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Enough Romance. Let's F**k!

By Dustin Rowles | Film | January 7, 2011 |

By Dustin Rowles | Film | January 7, 2011 |

The best part of I Love You, Phillip Morris is the mad dash you make to Wikipedia afterwards to find out how much of the film is actually true. It’s also the most disappointing part, but not for the reasons you’d expect. What you learn from Wikipedia and the off-shooting sources is that what you’re told in the film about Steven Jay Russell, the man played by Jim Carrey in the film, are not only true, but that there’s more to it. In fact, you can get a much better idea of who Steven Russel is from Wikipedia and one newspaper interview than you can from the entirety of I Love You, Phillip Morris. It’s not that directors Glenn Ficarra and John Requa (the writers behind Cats and Dogs and Bad Santa) took excessive dramatic liberties, it’s that they took egregious tonal liberties, and in trying to force a dark comedy down the throat of a potentially brilliant biopic, they robbed the story of its much better truth.

Steven Jay Russell is a brilliant con man, maybe one of the smartest real-life criminals you’ve never heard of. He was adopted by a conservative family and later, became a police officer to be in a better position to track down his real parents. Eventually rejected by his birth mother, Russell decided to abandon his wife and child and come out of the closet after a car accident brought on an epiphany, only to realize that his homosexual lifestyle required larger financial means. So, he engaged in a series of scams and small cons to support himself.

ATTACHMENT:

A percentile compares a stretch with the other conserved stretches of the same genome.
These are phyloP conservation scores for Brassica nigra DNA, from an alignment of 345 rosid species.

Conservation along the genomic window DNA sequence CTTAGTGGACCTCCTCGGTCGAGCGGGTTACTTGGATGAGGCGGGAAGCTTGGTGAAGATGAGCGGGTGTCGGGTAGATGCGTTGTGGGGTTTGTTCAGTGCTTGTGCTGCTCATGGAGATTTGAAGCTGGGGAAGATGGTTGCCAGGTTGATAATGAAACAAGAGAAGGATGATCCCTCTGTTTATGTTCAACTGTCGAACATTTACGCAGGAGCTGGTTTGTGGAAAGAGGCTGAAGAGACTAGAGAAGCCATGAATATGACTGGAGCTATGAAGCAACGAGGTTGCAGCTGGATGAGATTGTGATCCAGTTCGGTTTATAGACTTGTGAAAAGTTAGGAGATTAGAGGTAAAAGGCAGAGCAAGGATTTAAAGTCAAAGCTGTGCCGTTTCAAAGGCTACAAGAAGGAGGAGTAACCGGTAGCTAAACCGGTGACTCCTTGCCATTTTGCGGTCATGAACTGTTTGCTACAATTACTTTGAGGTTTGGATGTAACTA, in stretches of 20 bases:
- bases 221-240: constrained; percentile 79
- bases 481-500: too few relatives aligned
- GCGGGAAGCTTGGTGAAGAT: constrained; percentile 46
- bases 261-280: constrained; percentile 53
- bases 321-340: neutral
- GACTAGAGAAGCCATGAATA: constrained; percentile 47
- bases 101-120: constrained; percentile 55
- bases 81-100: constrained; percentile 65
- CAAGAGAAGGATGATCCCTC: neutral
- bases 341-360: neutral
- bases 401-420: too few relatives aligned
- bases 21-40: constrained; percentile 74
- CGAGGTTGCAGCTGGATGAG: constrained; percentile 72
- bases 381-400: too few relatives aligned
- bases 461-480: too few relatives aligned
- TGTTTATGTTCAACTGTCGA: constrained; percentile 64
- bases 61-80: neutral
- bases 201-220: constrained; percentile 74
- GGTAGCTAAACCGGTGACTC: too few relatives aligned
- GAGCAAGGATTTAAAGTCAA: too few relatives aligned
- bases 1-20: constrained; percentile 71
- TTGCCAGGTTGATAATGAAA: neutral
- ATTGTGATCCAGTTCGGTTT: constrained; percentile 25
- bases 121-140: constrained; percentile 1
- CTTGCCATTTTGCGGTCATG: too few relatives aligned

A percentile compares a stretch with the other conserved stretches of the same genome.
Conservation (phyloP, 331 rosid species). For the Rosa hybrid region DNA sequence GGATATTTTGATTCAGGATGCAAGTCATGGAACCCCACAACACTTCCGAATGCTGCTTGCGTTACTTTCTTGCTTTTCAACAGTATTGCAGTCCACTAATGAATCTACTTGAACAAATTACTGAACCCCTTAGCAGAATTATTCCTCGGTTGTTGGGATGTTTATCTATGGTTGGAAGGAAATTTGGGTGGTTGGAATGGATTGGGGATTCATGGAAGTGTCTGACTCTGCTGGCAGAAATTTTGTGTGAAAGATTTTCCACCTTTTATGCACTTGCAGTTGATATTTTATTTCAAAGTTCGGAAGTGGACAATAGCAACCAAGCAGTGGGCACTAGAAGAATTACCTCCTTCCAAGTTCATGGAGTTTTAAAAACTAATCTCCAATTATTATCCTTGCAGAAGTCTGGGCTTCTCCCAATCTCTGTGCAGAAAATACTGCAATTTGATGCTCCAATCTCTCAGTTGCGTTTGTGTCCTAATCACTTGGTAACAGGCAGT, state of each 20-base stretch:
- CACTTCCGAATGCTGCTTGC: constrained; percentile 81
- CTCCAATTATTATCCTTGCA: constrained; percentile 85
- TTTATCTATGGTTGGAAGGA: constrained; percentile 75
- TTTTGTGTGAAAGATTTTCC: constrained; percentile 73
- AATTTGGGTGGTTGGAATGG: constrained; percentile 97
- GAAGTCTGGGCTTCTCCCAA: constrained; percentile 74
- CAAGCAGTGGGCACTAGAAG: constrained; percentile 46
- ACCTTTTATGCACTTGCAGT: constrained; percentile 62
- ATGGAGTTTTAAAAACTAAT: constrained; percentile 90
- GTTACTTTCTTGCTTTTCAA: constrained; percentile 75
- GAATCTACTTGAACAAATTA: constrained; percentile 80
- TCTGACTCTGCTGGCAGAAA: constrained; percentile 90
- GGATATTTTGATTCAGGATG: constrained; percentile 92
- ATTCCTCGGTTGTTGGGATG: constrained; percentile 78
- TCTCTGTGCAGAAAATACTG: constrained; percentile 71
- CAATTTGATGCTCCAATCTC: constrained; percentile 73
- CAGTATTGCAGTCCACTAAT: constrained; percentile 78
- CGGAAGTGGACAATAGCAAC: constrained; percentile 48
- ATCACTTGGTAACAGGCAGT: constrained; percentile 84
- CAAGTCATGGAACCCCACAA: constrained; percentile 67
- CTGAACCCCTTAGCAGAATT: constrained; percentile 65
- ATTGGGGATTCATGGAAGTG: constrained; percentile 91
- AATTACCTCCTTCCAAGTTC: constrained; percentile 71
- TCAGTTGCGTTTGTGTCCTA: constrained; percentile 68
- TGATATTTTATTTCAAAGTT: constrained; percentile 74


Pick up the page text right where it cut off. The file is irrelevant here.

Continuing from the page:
He would eventually get busted and imprisoned, where he’d meet Phillip Morris, who was in the clink for over-borrowing a rental car. The two fell in love, and their love affair would continue after Russell left prison and helped to secure Morris’ release. But it wasn’t too long before Russell found his way back into prison, after he created fake identities and qualifications to become a high-level corporate drone in a couple of food-service companies.

It’s here where the man’s real life took a turn for the really fascinating — masquerading as judges, police officers, and handymen, among others, Russell successfully broke out of prison on multiple occasions. Unfortunately, much of the real con man artistry is reduced to montage in I Love You, Phillip Morris, exchanged for more focus on the relationship between Russell and Morris.

Indeed, part of the problem with the movie is Phillip Morris himself. It’s not that Ewan McGregor, who plays Morris, does a major disservice to the character (he plays Morris as a slightly more fey version of his Moulin Rouge character); it’s that the character seems almost superfluous. He does provide the motive for the prison escapes, but the love story doesn’t ring true. It may have been brave to cast to A-listers in a movie with explicit gay sex scenes, but it never feels like any more more than two heterosexual actors winking at the audience, “Look! We’re straight, but we’re having the butt sex on camera! Aren’t we bold?” No. What Jake Gyllenhaal and Heath Ledger did in Brokeback Mountain was bold, because theirs was a love story we could believe. What Jim Carrey is doing in Phillip Morris is barely a notch more restrained than Firemarshall Bob riding his hose to gay town.

What Steven Russell managed to do in the final chapter of his life, before being shuffled off into permanent solitary confinement (where he still resides) was both heartbreaking and extraordinary. But, in I Love You, Phillip Morris, it’s played off as a dark joke, and one that’s not particularly funny. Had Steven Russell and Phillip Morris felt like real people, instead of swishy gay caricatures in a bad screwball comedy, I Love You, Phillip Morris could’ve been a superb romantic caper. What it is, instead, is a flat gay-love farce that exchanges the truth for antics and butt sex. The intention may have been to advance gay relationships in film, but more than anything, the dumb gay stereotypes set us back to zero sum.

Dustin is the founder and co-owner of Pajiba. You may email him here, follow him on Twitter, or listen to his weekly TV podcast, Podjiba.

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